New Delhi, Sep 25 : Noting that the criminalisation of politics strikes at the foundation of a democratic government,the Supreme Court has directed the Parliament to frame law to ensure candidates with criminal antecedents don’t enter public life and take part in law making.
We are not in a position to add disqualification of candidates on filing of chargesheet in criminal cases,” Chief Justice of India Dipak Misra said, reading out the order.
The five-judge Constitution Bench of the Supreme Court held that candidates cannot be disqualified merely because charges have been framed against them in a criminal case. The bench headed by Chief Justice of India Dipak Misra issued a slew of directions for curbing criminalisation of Politics :
– Candidates contesting must declare their criminal antecedents
– Political parties must put up criminal antecedents of their candidates on their websites
– Parliament must make law to ensure candidates with criminal antecedents don’t enter public life and take part in law making
–The Election Commission to require candidates to clearly specify details of the pending cases at the time of filing their nominations….
– Forms of Election Commission which are to be filled up candidates should contain detail about their criminal past and pending cases in bold letters
– Political parties should issue declaration and give wide publicity in electronic media about the antecedents of the candidates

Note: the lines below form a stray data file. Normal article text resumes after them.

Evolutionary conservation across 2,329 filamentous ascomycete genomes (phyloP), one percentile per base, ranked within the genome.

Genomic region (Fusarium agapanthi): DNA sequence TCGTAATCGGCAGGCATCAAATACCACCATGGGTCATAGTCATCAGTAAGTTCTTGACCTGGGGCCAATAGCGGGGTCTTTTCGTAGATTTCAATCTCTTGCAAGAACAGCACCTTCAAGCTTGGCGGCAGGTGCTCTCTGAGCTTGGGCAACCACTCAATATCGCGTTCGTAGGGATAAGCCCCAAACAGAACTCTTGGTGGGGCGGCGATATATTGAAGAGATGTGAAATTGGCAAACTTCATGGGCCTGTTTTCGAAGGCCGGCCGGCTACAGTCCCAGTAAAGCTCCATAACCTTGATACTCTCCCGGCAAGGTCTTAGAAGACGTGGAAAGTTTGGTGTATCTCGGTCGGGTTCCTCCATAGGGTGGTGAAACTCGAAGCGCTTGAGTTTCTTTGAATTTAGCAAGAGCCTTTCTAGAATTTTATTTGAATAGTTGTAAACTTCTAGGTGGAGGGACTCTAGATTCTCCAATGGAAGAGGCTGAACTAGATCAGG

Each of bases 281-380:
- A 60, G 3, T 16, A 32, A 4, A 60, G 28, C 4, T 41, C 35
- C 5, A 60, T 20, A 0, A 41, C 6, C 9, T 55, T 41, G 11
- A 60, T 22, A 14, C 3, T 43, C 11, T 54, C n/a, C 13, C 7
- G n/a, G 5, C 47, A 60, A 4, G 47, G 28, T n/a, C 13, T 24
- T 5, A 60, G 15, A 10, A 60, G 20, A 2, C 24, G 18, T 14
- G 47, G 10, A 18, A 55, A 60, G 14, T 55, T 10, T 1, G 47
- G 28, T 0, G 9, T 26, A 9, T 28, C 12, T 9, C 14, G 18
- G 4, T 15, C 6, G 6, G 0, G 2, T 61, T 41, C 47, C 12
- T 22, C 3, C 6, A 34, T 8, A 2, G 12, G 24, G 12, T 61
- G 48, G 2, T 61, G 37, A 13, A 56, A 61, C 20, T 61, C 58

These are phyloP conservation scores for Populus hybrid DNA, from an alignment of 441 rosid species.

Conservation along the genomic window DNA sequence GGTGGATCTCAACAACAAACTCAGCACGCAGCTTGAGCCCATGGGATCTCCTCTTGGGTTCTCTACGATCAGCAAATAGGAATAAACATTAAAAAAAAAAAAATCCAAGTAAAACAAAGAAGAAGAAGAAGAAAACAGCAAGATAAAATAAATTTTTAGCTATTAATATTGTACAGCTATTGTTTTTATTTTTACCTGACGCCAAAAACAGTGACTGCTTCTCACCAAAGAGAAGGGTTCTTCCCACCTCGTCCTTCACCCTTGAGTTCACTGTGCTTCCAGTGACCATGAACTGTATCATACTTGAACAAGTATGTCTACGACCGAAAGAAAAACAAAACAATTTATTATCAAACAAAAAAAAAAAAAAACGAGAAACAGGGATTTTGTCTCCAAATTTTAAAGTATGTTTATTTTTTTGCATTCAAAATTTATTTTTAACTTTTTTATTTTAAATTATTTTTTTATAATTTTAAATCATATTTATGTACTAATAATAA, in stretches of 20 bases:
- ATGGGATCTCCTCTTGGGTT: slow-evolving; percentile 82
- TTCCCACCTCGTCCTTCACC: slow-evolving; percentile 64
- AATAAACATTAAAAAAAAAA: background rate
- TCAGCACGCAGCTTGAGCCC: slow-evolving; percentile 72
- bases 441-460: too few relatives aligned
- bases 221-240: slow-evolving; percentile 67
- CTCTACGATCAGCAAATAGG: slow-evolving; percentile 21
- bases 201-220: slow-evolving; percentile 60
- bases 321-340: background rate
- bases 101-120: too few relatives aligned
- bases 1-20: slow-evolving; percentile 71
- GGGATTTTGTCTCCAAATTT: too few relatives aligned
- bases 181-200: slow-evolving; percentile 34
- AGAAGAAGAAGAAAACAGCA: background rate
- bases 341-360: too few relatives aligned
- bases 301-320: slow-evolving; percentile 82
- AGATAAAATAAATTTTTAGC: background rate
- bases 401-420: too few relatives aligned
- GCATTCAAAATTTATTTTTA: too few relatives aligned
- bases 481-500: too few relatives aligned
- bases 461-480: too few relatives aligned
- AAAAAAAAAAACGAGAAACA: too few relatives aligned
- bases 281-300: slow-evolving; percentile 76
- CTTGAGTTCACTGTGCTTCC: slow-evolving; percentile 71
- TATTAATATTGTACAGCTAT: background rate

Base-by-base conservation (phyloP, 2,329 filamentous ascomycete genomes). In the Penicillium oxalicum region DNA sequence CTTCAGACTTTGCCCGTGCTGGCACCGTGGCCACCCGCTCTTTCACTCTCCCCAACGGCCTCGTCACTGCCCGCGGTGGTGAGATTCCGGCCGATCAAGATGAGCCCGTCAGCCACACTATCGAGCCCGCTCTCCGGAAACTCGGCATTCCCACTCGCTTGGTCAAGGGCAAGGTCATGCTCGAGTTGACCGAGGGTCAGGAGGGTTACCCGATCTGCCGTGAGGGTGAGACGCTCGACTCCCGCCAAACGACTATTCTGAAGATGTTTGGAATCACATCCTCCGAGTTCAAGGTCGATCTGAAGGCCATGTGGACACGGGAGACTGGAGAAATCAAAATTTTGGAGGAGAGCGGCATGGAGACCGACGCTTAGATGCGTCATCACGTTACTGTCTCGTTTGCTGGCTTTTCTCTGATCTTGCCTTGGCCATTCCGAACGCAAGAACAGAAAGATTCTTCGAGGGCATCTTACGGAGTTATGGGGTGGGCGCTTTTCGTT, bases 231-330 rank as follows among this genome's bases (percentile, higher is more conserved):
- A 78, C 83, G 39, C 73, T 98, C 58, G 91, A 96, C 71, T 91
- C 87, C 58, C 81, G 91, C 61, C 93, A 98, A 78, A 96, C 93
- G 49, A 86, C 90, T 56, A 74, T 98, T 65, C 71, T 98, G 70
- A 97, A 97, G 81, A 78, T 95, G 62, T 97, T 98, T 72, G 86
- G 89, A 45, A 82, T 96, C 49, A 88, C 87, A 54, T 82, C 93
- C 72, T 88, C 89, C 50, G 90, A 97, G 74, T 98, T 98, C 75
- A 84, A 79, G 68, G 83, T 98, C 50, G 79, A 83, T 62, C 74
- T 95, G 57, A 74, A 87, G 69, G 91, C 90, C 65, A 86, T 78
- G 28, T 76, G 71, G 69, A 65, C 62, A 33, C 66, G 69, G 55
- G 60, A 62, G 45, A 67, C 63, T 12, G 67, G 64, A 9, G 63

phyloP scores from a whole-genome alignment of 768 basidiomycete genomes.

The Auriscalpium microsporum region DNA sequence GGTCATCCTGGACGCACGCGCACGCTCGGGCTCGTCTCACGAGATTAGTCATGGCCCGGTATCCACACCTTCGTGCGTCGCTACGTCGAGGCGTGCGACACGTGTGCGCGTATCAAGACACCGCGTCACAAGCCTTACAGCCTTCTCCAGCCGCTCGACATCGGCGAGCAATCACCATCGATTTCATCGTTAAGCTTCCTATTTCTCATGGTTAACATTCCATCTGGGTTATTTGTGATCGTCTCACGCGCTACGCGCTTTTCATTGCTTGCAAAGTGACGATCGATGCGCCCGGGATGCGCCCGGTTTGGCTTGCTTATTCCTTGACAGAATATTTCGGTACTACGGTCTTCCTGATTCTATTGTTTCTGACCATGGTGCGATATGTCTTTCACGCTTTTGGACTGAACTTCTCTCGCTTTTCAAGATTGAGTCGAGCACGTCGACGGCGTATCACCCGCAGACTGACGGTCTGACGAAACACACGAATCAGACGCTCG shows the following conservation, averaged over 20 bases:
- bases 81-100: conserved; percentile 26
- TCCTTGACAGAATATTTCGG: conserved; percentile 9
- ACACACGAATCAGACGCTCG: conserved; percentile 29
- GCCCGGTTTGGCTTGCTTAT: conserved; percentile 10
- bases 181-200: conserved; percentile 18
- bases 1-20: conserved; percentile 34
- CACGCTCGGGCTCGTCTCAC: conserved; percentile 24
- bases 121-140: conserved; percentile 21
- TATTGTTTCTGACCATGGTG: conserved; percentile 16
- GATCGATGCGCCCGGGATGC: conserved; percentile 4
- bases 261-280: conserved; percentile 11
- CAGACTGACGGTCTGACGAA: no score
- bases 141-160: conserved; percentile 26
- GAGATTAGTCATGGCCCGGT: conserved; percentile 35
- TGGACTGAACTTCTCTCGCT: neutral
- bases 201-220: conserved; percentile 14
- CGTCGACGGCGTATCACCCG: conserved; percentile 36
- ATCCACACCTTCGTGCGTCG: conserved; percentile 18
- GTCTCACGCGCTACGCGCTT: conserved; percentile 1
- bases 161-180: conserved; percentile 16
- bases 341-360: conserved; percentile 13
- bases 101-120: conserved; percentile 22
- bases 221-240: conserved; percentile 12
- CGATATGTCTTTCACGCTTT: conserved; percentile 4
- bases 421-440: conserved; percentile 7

Lawyer Ashwini Upadhyay said, “We had demanded from SC to ward off candidates from contesting polls against whom charges have been framed in heinous crimes. Validating our demand, SC has directed Parliament to pass a law that can stop criminalization of politics.”
The Apex court delivered its verdict on a batch of petitions filed in 2011 by NGO Public Interest Foundation and Delhi BJP leader and lawyer Ashwini Kumar Upadhyay among others which demanded debarring politicians facing serious criminal charges in order to de-criminalise Indian politics. It had reserved the verdict on the issue on August 28.
The Bench includes Justice RF Nariman, Justice AM Khanwilkar, Justice DY Chandrachud and Justice Indu Malhotra.
Appearing for the Centre, Attorney General K K Venugopal had told the court during the hearing that the judiciary cannot get into law-making, which is reserved for the legislature.He also opposed suggestions that a person who is chargesheeted could be barred from contesting polls as, under the Indian law, there is presumption of innocence unless proven guilty.
Venugopal had told the Bench that Article 102 provided for Parliament to make law on the issue and hence the top court should leave it to the wisdom of the parliamentarians. He had reminded the Bench of the concept of separation of powers.
”Everybody understands that. We cannot direct Parliament to make a law. The question is what we can do to stem the rot,” the Bench had commented.
Advocate Dinesh Dwivedi, appearing for NGO has claimed there were 34 per cent lawmakers with criminal background in 2014 and alleged it was quite “impossible” that the parliament will make any law to restrict their run.
The court may direct Election Commission to ask every member of a political party to declare if they have any case against them.
“That will not disqualify them from being a member of the party but will help people know how many members of the party have criminal cases against them. When these people want to contest, they will not get symbols,” the court had said.